Leaves, Sheaves, and Other Signs of Fall

Leaves, Sheaves, and Other Signs of Fall

It is time. Against incredible odds, the moment has arrived. Today, I drink from the keg of glory, beating my chest in a primeval gesture of triumph.

Today, boxes and bags emerge from the dark, hidden spaces of my garage. Contained in these dusty, long-forgotten receptacles, my own holy grail will be revealed. With absolute reverence I will unwrap ceramic pumpkins. Gingerly, I will unpack cornucopias. Scarecrows, pilgrims, and turkeys will be brought forth, one-by-one, to take their places of honor within my home. Today, fall officially arrives at my household, heralded and festooned with the finest decorations in all the land.

Please don’t mock me. Unless you live in the Sonoran Desert, you cannot imagine the abysmal hell that I yearly endure from May until October. Temperatures remain well above 100-degrees for months, leaving mere mortals with no margin or mercy. It is a little-known and seldom-mentioned fact that God personally relocates Hell to the city limits of Phoenix during this time.

Those of us residing in Purgatory increase in suffering as the mercury in the thermometer rises. Beginning in April, we determine to face the weather with more grace and acceptance than in years past. We fortify ourselves with positive thinking. “We can’t complain,” we delude ourselves. “After all, we’ve had a beautiful spring. And at least we don’t have to shovel sunshine,” we defiantly guffaw. Memorial Day finds us in the swimming pools or at nearby lakes, standing over grills while we flip burgers and roast hot dogs. The fact that this can just as easily be done on the hood of our cars, heated by the sun’s scorching rays, is overlooked. It is simply too hot to speak in complete sentences so we suffer in silence as we sweat in 100-degree-temperatures.

By Labor Day, our parched souls whisper pleas for mercy and salvation through dry, cracked lips. We drag ourselves across this mental finish line on hands and knees blistered by the sand and sun. Hope for cooler temperatures shimmers like a mirage just out of reach. And yet we know we are close. It is only hot until Halloween. After that, God abandons His yearly experiment with moving Hell to Arizona and temperatures once again return to ranges conducive to human and plant life forms.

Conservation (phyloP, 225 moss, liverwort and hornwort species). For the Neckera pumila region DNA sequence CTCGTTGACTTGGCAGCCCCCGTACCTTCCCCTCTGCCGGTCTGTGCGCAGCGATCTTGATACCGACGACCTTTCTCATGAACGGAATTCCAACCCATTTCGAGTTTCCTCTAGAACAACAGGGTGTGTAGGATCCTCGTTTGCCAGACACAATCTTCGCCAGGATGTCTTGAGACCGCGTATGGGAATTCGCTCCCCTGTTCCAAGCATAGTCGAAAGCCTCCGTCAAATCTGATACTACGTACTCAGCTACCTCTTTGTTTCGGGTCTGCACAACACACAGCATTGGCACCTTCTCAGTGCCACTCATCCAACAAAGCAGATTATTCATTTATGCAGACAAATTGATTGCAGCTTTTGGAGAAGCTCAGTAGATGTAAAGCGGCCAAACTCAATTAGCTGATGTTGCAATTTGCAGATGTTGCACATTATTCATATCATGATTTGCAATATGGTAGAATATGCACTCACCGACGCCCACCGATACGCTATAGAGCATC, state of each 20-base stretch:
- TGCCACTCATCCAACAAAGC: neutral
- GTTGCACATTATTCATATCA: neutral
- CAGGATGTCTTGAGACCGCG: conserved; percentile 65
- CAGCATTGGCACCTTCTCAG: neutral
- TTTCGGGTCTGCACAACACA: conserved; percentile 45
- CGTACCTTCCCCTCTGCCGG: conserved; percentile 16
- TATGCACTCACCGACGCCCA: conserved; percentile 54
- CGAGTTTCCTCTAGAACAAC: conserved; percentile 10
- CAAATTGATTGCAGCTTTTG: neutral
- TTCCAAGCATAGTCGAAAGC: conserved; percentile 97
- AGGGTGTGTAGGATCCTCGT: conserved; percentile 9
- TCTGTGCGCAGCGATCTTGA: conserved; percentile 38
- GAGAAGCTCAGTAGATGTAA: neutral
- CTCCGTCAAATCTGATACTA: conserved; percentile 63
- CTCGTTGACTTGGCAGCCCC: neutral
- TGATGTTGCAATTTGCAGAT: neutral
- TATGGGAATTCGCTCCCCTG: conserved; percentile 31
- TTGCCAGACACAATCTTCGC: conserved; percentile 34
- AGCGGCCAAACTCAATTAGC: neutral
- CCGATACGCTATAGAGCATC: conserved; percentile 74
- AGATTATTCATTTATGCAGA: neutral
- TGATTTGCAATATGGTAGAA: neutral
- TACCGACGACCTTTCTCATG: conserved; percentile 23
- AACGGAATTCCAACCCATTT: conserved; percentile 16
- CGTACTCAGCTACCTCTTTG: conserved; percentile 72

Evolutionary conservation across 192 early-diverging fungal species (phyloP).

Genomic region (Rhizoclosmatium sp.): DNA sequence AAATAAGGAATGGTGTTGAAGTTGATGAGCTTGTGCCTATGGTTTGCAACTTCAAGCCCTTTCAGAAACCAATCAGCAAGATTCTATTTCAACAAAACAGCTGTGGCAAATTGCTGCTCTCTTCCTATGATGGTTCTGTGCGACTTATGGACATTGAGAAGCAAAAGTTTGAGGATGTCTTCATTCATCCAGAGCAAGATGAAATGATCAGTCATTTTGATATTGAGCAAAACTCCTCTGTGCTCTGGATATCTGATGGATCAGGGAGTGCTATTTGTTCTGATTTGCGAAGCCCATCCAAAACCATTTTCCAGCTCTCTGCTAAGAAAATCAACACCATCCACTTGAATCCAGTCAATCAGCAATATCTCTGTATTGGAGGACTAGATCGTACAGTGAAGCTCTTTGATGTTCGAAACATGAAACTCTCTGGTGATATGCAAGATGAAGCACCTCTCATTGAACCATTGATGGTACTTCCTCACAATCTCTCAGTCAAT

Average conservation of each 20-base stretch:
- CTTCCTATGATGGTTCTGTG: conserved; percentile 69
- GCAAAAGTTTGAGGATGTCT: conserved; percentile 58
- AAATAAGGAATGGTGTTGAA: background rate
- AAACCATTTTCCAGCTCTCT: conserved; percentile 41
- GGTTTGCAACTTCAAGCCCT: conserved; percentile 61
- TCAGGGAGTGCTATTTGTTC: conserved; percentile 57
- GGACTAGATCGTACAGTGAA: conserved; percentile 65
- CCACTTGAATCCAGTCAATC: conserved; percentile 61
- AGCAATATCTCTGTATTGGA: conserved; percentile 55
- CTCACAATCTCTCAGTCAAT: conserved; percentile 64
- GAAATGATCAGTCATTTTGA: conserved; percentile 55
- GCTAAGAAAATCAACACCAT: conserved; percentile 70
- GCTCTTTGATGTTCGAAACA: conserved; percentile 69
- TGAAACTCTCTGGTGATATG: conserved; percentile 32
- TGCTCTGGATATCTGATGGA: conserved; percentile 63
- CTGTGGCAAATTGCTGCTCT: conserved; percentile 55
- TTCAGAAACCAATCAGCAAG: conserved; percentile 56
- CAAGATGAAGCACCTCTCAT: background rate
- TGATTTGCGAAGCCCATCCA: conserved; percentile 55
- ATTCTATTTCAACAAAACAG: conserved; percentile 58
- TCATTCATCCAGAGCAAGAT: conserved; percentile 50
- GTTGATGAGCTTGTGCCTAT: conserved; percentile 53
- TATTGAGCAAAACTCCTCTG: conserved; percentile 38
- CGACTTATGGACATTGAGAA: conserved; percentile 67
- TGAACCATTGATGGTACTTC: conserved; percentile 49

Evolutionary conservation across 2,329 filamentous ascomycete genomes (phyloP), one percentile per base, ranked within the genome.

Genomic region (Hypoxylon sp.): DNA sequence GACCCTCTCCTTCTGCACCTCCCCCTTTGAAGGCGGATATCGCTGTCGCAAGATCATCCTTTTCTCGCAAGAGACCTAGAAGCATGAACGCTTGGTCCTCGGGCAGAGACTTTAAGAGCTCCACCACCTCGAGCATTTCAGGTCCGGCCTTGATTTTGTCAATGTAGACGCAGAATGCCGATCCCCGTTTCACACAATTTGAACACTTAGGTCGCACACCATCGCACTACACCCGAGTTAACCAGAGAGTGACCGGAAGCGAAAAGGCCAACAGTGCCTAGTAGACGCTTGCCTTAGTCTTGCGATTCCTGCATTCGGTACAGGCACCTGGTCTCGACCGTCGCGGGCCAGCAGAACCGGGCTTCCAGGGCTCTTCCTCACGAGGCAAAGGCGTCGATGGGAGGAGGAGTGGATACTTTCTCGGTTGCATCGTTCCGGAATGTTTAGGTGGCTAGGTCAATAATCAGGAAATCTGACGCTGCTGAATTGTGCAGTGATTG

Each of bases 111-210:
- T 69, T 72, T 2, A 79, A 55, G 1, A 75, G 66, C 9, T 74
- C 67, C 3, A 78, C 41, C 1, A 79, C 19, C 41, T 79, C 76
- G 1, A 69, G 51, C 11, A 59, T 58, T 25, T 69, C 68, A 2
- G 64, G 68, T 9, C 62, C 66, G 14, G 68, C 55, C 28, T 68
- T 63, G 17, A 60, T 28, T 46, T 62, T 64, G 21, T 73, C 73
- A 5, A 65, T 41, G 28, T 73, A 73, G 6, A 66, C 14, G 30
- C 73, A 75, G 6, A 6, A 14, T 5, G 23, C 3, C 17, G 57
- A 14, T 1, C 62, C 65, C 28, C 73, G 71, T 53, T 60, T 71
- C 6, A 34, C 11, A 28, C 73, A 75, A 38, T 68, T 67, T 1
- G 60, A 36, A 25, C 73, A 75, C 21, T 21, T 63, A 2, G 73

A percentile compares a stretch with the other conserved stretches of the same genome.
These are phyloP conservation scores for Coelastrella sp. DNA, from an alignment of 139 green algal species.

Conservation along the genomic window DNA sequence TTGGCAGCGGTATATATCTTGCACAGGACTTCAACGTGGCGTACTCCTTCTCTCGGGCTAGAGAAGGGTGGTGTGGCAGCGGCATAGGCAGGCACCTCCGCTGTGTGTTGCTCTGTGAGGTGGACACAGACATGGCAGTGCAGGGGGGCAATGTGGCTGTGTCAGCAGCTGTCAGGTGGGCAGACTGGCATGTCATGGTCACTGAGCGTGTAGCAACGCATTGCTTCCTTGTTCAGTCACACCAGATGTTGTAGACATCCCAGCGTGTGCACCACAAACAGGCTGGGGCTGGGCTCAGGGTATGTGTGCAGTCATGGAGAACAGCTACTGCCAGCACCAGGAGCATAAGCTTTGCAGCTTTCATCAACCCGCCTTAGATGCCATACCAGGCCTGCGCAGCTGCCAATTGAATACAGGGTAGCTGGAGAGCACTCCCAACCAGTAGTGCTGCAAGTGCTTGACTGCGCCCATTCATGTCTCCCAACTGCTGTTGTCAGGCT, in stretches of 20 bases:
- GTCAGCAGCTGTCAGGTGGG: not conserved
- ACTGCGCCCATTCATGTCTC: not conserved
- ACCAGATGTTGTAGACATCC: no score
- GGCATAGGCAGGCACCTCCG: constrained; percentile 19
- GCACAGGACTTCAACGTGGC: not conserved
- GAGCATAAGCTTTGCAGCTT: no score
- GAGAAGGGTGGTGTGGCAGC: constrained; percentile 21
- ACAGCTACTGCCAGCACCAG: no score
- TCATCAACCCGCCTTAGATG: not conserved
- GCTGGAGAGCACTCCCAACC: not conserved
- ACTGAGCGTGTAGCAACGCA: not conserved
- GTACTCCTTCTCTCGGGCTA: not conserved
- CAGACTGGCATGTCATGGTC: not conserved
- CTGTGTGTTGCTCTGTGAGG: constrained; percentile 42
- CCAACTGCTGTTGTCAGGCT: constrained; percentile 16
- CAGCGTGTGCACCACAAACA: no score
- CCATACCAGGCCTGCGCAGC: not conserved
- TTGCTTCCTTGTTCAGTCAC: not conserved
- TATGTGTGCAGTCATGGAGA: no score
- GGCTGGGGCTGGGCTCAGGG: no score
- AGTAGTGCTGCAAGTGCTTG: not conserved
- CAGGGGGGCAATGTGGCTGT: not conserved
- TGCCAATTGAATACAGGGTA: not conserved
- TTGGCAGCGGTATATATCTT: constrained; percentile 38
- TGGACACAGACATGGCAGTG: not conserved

Since ancient times – at least 1993 when my daughter was born – I have celebrated this hope with wild abandon. In a pagan ritual designed to satisfy the anger of the Sun and Weather gods I offer up faux squash, dried maple leaves, and Indian corn in a beribboned cornucopia formed from grapevines. I sacrifice my dignity in an attempt to appease the gods’ anger by placing tailsmen disguised as smiling, happy scarecrows throughout my home. Incense, in the form of pumpkin-and-cinnamon-spiced candles, rises in the air in an attempt to sweeten the gods’ humor.

After years of this Labor Day ritual, it has become a favorite tradition in our home. Although temperatures will remain in the triple digits until Halloween, our home will resemble the splendor of a New England fall by the end of the weekend. Even as adults, my daughter and sons smile at the decorations and secretly enjoy this annual Labor Day weekend tradition.

And who knows? Perhaps my rituals are finally having some effect on the Sun and Weather gods. After all, temperatures today are a mere 103-degrees. I think I’ll celebrate by turning down the air-conditioning a few degrees and enjoying a tall glass of iced tea, surrounded by the beauty of a faux fall.

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